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By Elizabeth Culliford (Proposition) and Harriet Smith Hughes (Opposition)
Elizabeth Culliford and Harriet Smith Hughes debate whether our politicians deserve the chop for their outbursts or whether we should let bygones be bygones
Gaffes tell us the truths our public figures don’t want us to hear.
Gaffes never lie. While politicians may not be telling the truth – Sarah Palin can’t see Russia from her window and Todd Akin won’t be giving sex-ed classes anytime soon – they are telling us about their beliefs, unpolished and without notes. There’s no such thing as a politician saying more than they should have said, because when microphones are left on or tweets fly straight past the press office, political figures are finally saying what they should have said before. Andrew Mitchell should have mentioned that the first insult that pops into his head is about social class, and Diane Abbott could have explained that it is fine to generalise that ‘white people love to divide and rule’ earlier on.
Some gaffes are just embarrassing mistakes, like Joe Biden cheering a wheelchair-bound man to ‘stand up, let ’em see you!’ Toes curl, but it shouldn’t take column inches. The real issue here is that as we don’t hold referendums on every decision but entrust that power to various personalities, the electorate should be aware of the type of person representing the country and making the choices. In a PR-dictated world most speeches say very little and these slips are all we have to hear the individual’s actual thoughts. Often, 140 characters can tell you more about the people running the country than whole party conferences.
There is also the question of competence. If someone can’t manage to type out an inoffensive hashtag then they are ill-equipped to deal with the art of foreign diplomacy, and if someone doesn’t understand the basic science of the female body then they aren’t qualified to make abortion laws.
Being caught out doesn’t always do harm. Reagan’s ‘we begin bombing in five minutes’ – though not a stroke of diplomatic genius – did show a sense of humour, whilst Gordon Brown’s annoyance at bigots might have won him some friends. But when nobody is laughing it is because politicians have revealed what was previously hidden behind smiles and handshakes, meaning that their role as a representative of the people has been falsely gained.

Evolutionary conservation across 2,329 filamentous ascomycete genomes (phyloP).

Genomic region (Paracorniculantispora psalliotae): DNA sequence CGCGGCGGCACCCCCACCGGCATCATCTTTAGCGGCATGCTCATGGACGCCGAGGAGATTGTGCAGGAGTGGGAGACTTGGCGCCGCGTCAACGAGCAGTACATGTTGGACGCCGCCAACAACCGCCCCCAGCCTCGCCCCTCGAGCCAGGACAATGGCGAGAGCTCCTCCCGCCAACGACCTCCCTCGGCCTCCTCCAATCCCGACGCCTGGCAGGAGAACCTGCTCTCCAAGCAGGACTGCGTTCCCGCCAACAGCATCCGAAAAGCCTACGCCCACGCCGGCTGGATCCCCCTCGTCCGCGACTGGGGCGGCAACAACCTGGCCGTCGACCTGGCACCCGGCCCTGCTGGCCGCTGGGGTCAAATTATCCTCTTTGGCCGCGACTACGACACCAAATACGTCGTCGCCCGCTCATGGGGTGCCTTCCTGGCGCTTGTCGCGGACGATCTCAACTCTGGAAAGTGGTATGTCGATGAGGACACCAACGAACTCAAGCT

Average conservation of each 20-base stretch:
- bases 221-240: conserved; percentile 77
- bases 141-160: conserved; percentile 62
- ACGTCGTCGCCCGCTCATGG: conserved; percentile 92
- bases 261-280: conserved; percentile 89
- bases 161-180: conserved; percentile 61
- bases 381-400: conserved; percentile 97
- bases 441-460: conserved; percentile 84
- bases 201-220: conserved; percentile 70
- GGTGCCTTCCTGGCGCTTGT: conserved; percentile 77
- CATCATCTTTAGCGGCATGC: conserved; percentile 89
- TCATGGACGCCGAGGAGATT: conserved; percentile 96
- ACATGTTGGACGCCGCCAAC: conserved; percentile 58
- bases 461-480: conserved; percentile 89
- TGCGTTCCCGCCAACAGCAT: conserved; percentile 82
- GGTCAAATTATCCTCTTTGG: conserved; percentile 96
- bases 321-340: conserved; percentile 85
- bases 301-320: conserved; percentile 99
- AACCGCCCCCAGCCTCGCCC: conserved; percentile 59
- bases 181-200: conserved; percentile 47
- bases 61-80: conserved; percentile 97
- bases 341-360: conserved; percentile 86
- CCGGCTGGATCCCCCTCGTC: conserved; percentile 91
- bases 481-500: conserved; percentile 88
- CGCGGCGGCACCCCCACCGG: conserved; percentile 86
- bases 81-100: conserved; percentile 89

Offhand comments aren’t trivial distractions from the actual issues – they are a peephole to see what is shaping the issues themselves. If Romney isn’t interested in the ‘47%’ who don’t pay income taxes then that is useful to hear.
So yes, we know that politicians are just like the rest of us. We understand that they are human. But being human means that if you go around saying that ‘there’s nothing wrong with maintaining ethnic purity’ (worrying, from Jimmy Carter) or that women might as well ‘lie back and enjoy rape’ (a nice little gem from Clayton Williams), then you should not be in politics.
We can’t allow the media’s disproportionate emphais on gaffes to dictate the debate.
There are days when politics seems to be just an extended exercise in propriety. No wonder election turnout is so low – when the Westminster bubble’s shiny, sudsy surface of soundbites, grip-and-grins and grandstanding is all the majority of voters experience of politics. Politicians are condemned as dishonest and disingenuous for their rictus grins and photo ops. And yet they are living in fear of a minor embarrassment or a human mistake. We revel in their stupid slip-ups, and then despise them for being cautious. Apparently what the people want is a parliament of perfect beings. The result is a parliament of automatons.
The media plays a huge role in perpetuating the problem. When broadsheets dine for days off Jeremy Hunt being unfortunately burdened with a faulty handbell… well, that video was yawntastic, but the Guardian’s still milking it for occasional quips. If a good member of the British citizenry is involved, the bloody saga will run for weeks. Gordon Brown’s “bigot” embarrassment: a gift to weary newspaper editors and panel show comedy writers nationwide. But don’t try to pretend that it was actually significant.
The poor guy had been campaigning all hours of the day and night for weeks – he was understandably crabby, and hardly Little Miss Sunshine to begin with. What a harassed and exhausted man bitches about in his car is not politically important. Yes, it was stupid. But if you’d been weathering an onslaught of punter ignorance and indignation for days, you too would be bitchy. But that doesn’t mean you wouldn’t be an excellent representative of the people. Politeness is a rubbish measure of political worth.
There are exceptions – for instance, the sporting of an SS uniform at a wedding. That is politically significant, because it reveals dangerous hidden beliefs and sympathies. Pleb-gate is just such an instance. Remove all the media fodder (oh the insult to our darling boys in blue!), and you have the Tory chief whip calling someone a “pleb”. The fact that this is a stock insult in Andrew Mitchell’s vocabulary – reached for without pause in a moment of anger – is politically significant. This is a man who thinks poverty amounts to an affront. And apparently David Cameron feels this is forgivable – perhaps, just maybe, understandable?
There’s a massive difference between allowing politicians to be human, and letting a real offence slide. If the political world miraculously matured enough to enable politicians to actually get on with policy, free of fear of petty scandal, everyone would benefit. Politics would become more open, and politicians more easily assessable by the electorate (…and we would all live in peace and harmony, and have unlimited access to free chocolate cake). Meanwhile in Westminster, petty propriety prevails, but Andrew Mitchell still has a job.